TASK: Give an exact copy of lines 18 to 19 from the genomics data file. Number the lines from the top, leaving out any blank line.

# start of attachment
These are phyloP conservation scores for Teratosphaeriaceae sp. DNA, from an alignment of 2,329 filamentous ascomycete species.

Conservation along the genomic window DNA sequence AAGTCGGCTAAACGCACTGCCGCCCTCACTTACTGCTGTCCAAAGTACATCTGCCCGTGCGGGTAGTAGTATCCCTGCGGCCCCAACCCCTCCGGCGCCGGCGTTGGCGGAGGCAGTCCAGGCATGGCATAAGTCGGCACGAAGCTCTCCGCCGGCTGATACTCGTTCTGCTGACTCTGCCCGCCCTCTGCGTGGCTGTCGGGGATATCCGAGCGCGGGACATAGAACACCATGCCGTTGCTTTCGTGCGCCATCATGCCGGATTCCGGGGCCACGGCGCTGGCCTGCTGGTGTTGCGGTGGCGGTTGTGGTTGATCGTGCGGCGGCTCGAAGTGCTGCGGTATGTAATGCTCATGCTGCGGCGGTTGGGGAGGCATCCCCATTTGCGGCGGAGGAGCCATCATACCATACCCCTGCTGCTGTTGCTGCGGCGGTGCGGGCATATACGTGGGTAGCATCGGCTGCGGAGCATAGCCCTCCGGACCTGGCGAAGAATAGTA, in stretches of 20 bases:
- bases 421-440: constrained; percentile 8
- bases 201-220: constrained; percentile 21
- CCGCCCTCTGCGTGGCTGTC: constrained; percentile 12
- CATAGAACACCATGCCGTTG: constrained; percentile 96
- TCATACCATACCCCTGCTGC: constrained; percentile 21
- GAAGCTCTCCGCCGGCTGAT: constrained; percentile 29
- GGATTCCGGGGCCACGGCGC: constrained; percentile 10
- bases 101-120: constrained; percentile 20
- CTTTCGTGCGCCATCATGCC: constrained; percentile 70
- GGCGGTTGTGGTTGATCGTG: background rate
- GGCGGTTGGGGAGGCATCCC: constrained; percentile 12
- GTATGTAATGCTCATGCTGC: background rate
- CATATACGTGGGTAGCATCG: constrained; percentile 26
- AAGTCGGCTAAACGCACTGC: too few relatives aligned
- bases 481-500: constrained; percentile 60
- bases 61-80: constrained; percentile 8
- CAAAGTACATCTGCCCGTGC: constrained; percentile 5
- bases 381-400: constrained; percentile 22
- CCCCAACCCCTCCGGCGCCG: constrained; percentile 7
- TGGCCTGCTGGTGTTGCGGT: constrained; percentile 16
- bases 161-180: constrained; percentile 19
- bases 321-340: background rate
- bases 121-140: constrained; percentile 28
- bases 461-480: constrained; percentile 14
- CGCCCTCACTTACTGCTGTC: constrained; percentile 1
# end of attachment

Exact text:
- bases 61-80: constrained; percentile 8
- CAAAGTACATCTGCCCGTGC: constrained; percentile 5